still have permission probs after clean install

Discussion in 'Mac Pro' started by glip, Oct 26, 2011.

  1. glip, Oct 26, 2011
    Last edited: Oct 26, 2011

    glip macrumors newbie

    Joined:
    Aug 10, 2011
    #1
    I have a 2009 mp . Previously I screwed up the permissions by mistakenly adding a 2nd account. I used batchmod and opened them up, but the I guess I didn't do it correctly because many other things didn't work.
    I wiped the startup drive, did the clean install and left the other drives with the photos alone. I went to preferences and retrieved the printer, firefox and mail settings. For the tiff and jpeg images I changed the default program to PS and then found the retched 'custom access' on the tiff & jpeg files. The psd images are fine. All the images are on a separate drive
    I went to repair permissions and there was one unrepairable.

    Warning: SUID file "System/Library/CoreServices/RemoteManagement/ARDAgent.app/Contents/MacOS/ARDAgent" has been modified and will not be repaired.

    Also when I need to do anything that requires the password, my name appears instead of the computer name and putting in the password for either of those computer names works. Is that a problem?

    My question is did I screw it up by changing the default settings for the tiff & jpegs? Do I need to do the clean install again to repair? What about just a reinstall? What about the unrepairable permission?
    I can get around the permissions by doing a "save as" under a different name if I have to.
    Any advice would be greatly appreciated.
     
  2. derbothaus, Oct 26, 2011
    Last edited: Oct 26, 2011

    derbothaus macrumors 601

    derbothaus

    Joined:
    Jul 17, 2010
    #2
    This is a known log entry on OS X. You can safely ignore it. Depending on the build number there are multiple different apps and files that cause repeated repair failures. Your's is no issue to worry about. I have it too.
    For the rest of it you'll need to push down permissions to the directories asking for password. Change owner, group and everyone appropriately.
    It can get confusing as some Home/Library files require other permissions. Never change root HD permissions unless you know exactly what you are doing. Did you by chance add your user account to the root HD as Owner or anything? Simple fix may be to just push down permissions from your Home directory. Then repair system prefs with Repair Permissions in Disk Utility. Log out and back in. If this is still jacked your going to have to fight inheritance between HD's or use a file server via afp, smb to clean the files and inherit to the account they are being copied into. If they were ACL based it would be much simpler but POSIX can be tough when they do not comply. Make it look like this.
    [​IMG]
     
  3. glip thread starter macrumors newbie

    Joined:
    Aug 10, 2011
    #3
    For the rest of it you'll need to push down permissions to the directories asking for password. Change owner, group and everyone appropriately.
    It can get confusing as some Home/Library files require other permissions. Never change root HD permissions unless you know exactly what you are doing. Did you by chance add your user account to the root HD as Owner or anything? Simple fix may be to just push down permissions from your Home directory. Then repair system prefs with Repair Permissions in Disk Utility. Log out and back in.

    I understand some of what you said. I need newbie English. But as I understand it, I should go to my home file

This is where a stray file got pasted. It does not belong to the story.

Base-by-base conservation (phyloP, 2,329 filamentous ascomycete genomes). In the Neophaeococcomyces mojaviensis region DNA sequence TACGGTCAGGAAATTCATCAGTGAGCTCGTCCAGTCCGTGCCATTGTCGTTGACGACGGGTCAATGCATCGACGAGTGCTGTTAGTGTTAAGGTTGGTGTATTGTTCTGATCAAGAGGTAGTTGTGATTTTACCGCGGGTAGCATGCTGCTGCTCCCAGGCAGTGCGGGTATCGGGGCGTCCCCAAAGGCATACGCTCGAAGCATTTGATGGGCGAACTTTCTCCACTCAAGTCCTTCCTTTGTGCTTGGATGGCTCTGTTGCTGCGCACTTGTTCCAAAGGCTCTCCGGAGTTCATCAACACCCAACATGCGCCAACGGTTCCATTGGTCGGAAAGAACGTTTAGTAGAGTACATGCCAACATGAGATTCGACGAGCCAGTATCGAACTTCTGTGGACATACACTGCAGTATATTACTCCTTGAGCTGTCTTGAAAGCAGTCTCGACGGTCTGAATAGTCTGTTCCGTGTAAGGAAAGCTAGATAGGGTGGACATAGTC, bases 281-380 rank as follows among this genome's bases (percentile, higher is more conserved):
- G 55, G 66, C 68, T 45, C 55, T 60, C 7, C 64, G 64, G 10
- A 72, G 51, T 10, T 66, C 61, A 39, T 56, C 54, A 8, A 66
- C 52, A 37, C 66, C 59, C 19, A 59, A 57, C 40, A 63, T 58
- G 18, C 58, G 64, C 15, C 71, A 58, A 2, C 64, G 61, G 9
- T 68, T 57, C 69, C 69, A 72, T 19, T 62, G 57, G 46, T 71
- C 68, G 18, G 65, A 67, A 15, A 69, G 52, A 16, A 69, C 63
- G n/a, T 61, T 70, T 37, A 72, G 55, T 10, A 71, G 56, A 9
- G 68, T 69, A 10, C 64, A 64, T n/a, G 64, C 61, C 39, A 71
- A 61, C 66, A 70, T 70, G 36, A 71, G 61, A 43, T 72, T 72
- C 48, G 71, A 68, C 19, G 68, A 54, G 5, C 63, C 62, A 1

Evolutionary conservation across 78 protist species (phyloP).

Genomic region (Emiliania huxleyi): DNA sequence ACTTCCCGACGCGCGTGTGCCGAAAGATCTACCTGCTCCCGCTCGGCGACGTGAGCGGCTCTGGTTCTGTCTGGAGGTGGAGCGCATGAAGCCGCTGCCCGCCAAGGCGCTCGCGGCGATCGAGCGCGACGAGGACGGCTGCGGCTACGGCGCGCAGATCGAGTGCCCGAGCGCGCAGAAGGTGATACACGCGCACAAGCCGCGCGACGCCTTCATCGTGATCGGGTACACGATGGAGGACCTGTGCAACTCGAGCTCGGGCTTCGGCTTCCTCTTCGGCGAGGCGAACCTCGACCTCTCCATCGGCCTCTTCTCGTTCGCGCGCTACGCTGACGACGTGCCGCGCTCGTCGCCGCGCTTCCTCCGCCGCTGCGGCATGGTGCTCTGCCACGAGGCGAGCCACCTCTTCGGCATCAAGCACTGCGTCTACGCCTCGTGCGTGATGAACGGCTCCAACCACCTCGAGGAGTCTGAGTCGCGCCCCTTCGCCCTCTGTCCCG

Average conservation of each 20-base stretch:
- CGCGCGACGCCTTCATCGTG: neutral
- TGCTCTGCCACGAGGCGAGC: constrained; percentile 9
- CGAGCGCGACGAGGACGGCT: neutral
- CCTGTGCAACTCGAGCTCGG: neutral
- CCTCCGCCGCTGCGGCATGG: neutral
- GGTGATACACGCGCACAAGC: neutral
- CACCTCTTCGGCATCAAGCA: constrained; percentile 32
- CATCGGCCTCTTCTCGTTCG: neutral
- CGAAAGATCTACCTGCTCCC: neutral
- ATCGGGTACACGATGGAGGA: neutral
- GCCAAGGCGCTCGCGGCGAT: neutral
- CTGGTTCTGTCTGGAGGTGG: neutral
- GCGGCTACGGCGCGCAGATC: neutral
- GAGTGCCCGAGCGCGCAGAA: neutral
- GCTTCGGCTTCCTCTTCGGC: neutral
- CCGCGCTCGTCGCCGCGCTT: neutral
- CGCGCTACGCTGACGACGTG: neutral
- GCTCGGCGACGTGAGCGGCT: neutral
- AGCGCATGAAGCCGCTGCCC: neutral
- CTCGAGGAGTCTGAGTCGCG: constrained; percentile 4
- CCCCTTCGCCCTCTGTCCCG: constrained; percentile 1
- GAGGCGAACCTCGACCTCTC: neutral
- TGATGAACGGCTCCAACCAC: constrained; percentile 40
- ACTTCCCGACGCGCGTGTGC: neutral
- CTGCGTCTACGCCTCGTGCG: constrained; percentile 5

push down the circled arrow and hit apply to enclosed, repair permissions, restart and the image files will be fixed?

    When I did the install, all I did was put in my name and give the computer the name mp.
     

    Attached Files:

  4. derbothaus macrumors 601

    derbothaus

    Joined:
    Jul 17, 2010
    #4
    Custom access usually means you have an inherited ACL or foreign user permission on the files. Most likely your last account if you changed the name.
    You want to change owner and clean permissions on the directory that is giving you the password dialog if it resides in your User folder then do it there (especially if this is the only directory you are having issues with). If it is on another disk it depends on the format and whether you have Ignore Permissions checked. One safe way would be to copy the folder from external to Home directory somewhere and then change owner and push down permissions and then copy back to external making sure the external is HFS+ and does not ignore permissions. The directory will then be an extension of your home account no password needed. Sometimes cleaning permissions can get frustrating and not all fixes work in all cases.
    Just change all the extra non OS HDD's that have data you need to get to to owner: you, User: You, Staff: Read Only, everyone: Read Only.
    Add your self then go to the Action cog and make owner then press the action cog again and push down. Do this for each offending directory.
     
  5. glip thread starter macrumors newbie

    Joined:
    Aug 10, 2011
    #5
    AAhhh thank you. I went to the offending drive which has the pics (internal, but not startup), changed the ownership from unknown to me. I was afraid to press apply to enclosed folders (as I got into trouble with that earlier)but when I went to a jpg that had an unknown owner, I made a change, saved, and now the ownership changed to me. Don't know why it worked, but it did!

    The other thing that confuses me is that when I go to unlock a file and need a password, my name comes up instead of the mp that is the user name. On my older computer the user name comes up. Not a biggie, but just confusing.

    Thanks so much to you and all who take the time to help.
     

Share This Page